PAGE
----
In many ways, the experience of working at LMA is very similar to working at Guildhall. I’m realising that we share a lot of readers, and many of the enquiries are of a similar nature. I can confidently direct you to records of parishes, schools, dioceses and businesses across the archive collections as they are immediately familiar from working with the Manuscripts Section’s records.

However, there are many things here that are new, and last few months have sped by in a blur of innumerable training sessions to get us up to speed on the records of hospitals, courts and boards of guardians. This process is a reciprocal one, and we are training our colleagues here on our collections, while learning about the collections at LMA.

I have been overwhelmed by the depth and variety of collections at LMA, and have enjoyed learning about collections as diverse as the Foundling Hospital, Hampstead Garden Suburb and London County Council. I have also enjoyed seeing the connections between collections, where they overlap (the most obvious example being the records of the City of London Corporation and the City livery companies) and where they can be compared. 

As well as absorbing a mass of new information, I am learning to cope with a geographical range that has now expanded from the “Square Mile” to approximately six hundred square miles, and I am working with a map constantly within reach.

It is remarkable how quickly it is possible to assimilate new information, and I am still shocked when I hear myself confidently advising a reader on a document I didn’t know existed until several weeks ago. However, I still feel like the new member of staff, and readers must excuse me for asking for back up from my more experienced colleagues when a topic strays off my patch! Special thanks are to be extended to the Access and Enquiries team here at LMA, who have made me feel at home and who haven’t grumbled (too much), even when I disappeared for a holiday, and who have been cheerful and helpful when faced with new readers and records.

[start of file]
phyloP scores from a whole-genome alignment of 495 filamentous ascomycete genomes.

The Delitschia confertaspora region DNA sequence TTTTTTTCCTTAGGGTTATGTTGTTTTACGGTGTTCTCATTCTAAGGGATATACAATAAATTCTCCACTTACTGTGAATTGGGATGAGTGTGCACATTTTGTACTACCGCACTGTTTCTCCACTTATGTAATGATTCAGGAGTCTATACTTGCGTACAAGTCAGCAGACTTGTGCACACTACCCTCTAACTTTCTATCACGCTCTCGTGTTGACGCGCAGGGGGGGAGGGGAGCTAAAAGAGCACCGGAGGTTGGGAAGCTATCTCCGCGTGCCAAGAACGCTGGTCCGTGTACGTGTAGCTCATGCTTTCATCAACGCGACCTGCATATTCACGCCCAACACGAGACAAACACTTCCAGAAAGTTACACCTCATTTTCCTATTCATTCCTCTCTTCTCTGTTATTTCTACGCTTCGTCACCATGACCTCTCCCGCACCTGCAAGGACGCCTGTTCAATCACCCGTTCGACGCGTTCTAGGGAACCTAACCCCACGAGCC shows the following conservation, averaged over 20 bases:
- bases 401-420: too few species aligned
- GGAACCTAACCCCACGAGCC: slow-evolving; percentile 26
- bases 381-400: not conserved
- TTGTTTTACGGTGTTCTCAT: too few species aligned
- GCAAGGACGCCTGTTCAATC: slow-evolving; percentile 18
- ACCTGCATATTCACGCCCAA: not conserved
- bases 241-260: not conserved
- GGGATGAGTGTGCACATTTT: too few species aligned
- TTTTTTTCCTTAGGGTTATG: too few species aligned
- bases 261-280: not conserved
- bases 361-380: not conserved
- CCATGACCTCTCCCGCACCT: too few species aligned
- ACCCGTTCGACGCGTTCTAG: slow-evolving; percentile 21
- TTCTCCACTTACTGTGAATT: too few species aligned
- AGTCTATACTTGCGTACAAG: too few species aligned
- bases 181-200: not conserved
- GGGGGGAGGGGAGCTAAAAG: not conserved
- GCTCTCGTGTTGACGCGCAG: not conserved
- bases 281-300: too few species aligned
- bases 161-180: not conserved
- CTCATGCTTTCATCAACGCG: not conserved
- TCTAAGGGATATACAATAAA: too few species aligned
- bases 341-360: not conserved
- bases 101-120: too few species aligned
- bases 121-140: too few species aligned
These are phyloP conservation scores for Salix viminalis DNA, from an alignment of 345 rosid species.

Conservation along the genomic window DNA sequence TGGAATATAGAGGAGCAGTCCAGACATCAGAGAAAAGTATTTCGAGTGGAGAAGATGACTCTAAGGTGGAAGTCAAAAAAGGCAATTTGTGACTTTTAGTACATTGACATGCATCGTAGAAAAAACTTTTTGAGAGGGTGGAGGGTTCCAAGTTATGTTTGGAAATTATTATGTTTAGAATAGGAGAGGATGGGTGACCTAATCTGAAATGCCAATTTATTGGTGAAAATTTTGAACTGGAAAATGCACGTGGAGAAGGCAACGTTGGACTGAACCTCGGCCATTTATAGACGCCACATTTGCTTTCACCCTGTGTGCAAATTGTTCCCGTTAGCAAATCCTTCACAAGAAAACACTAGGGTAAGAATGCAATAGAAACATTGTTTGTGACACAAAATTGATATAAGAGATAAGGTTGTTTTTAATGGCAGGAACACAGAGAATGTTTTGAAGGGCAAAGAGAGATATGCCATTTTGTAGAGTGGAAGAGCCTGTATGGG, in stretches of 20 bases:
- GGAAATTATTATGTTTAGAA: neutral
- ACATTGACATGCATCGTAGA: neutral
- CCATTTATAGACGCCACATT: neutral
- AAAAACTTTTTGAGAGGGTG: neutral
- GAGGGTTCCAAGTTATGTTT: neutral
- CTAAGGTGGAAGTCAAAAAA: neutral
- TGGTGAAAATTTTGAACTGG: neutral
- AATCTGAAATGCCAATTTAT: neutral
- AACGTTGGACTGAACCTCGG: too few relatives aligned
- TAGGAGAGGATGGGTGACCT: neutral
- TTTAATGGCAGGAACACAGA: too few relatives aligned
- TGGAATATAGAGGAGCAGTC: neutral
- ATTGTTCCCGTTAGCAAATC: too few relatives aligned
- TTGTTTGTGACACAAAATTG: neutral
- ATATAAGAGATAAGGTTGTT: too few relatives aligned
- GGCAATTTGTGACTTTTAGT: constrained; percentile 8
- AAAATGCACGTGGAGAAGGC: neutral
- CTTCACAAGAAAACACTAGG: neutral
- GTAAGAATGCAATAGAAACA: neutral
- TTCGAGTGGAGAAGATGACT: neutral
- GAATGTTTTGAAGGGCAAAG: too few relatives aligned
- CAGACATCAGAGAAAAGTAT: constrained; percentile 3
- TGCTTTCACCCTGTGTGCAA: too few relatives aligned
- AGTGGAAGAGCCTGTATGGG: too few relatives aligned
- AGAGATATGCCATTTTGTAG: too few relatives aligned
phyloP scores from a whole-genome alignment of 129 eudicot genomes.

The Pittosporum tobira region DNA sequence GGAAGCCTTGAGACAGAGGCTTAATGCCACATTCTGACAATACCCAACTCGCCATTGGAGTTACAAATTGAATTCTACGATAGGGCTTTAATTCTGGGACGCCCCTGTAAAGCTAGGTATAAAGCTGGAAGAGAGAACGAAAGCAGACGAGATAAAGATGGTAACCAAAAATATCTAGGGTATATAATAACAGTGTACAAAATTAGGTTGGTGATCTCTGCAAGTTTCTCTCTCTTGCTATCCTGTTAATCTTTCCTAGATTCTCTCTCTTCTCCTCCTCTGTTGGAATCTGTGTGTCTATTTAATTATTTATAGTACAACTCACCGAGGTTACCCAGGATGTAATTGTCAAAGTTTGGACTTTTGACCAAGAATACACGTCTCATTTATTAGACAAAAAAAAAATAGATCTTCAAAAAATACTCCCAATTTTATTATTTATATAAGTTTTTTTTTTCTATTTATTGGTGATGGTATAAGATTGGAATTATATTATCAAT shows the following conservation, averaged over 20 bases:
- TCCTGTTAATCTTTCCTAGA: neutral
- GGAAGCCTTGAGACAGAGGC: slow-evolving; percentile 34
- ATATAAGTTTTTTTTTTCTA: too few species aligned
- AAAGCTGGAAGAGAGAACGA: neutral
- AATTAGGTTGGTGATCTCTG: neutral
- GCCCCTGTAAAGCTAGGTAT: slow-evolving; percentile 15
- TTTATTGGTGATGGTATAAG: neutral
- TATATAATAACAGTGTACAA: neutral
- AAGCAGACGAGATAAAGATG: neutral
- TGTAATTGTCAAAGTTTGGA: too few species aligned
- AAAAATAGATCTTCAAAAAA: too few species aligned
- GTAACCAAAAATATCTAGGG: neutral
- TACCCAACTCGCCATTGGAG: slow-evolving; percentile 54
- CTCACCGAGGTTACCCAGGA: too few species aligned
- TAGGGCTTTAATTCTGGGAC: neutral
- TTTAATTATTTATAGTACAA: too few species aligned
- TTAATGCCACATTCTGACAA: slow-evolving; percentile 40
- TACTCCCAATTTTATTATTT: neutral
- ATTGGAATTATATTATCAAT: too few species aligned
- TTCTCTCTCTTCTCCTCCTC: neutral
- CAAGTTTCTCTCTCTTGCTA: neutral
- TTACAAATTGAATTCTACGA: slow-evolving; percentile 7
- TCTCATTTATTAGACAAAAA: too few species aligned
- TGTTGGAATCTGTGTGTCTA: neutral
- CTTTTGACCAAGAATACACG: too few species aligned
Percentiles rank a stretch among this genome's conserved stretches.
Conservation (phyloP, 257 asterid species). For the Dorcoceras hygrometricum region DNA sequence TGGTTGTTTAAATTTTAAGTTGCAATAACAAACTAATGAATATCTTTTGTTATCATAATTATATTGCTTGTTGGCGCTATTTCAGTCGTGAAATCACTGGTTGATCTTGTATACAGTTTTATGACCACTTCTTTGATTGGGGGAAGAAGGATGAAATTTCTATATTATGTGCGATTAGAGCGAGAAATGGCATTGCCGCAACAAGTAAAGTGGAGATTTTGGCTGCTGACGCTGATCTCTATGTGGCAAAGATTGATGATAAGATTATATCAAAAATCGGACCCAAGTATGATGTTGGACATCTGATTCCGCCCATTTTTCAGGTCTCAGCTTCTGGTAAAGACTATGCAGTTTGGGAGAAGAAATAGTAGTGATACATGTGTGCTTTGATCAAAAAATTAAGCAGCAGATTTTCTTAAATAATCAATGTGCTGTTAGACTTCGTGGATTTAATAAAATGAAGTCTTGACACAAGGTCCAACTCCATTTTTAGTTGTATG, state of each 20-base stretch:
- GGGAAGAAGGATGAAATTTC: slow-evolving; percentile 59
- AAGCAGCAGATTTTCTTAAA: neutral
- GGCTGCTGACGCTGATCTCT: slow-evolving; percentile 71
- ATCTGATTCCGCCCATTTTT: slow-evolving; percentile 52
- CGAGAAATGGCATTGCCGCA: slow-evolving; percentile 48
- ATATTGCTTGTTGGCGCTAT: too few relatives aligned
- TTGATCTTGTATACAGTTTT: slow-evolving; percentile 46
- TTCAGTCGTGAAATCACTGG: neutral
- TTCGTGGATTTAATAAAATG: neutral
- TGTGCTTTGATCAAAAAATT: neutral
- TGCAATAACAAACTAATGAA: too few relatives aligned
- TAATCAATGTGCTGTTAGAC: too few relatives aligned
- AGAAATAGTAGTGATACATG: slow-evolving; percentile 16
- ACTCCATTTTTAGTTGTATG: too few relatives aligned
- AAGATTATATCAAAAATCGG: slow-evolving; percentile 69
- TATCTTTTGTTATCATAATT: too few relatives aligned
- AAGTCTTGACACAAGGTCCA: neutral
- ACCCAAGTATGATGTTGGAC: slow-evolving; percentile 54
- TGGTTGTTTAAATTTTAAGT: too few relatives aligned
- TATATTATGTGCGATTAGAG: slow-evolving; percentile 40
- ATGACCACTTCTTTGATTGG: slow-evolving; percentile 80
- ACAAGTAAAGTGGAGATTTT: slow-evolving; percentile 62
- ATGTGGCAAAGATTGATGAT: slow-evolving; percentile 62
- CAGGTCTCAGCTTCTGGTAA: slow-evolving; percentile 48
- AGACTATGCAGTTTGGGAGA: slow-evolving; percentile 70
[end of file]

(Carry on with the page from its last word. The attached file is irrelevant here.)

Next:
In the last edition of the Newsletter, Charlie Turpie, Principal Archivist, described the history of Wallace Brothers, its successors and subsidiaries and promised to write again giving a flavour of the archive (or at least that part which has been catalogued as Ms 40001-40277):

Wallace Brothers were not merchants themselves much beyond the late 19th century, but they were heavily involved in shipping and in exploring new areas and assisting companies to exploit their potential. In the 21st century we might call them facilitators.

In 1864 we find them agreeing with Edward Wyon of Birmingham, regarding Wyon's employment by William Wallace to set up “mint and machinery” supplied by Wallace Brothers to the King of Burma. From Wyon’s obituary in the Birmingham Post in 1906, it is clear that the Burmese government were very pleased with Wyon’s work and that Wyon then travelled the Far East setting up many other mints. (Ms 40126).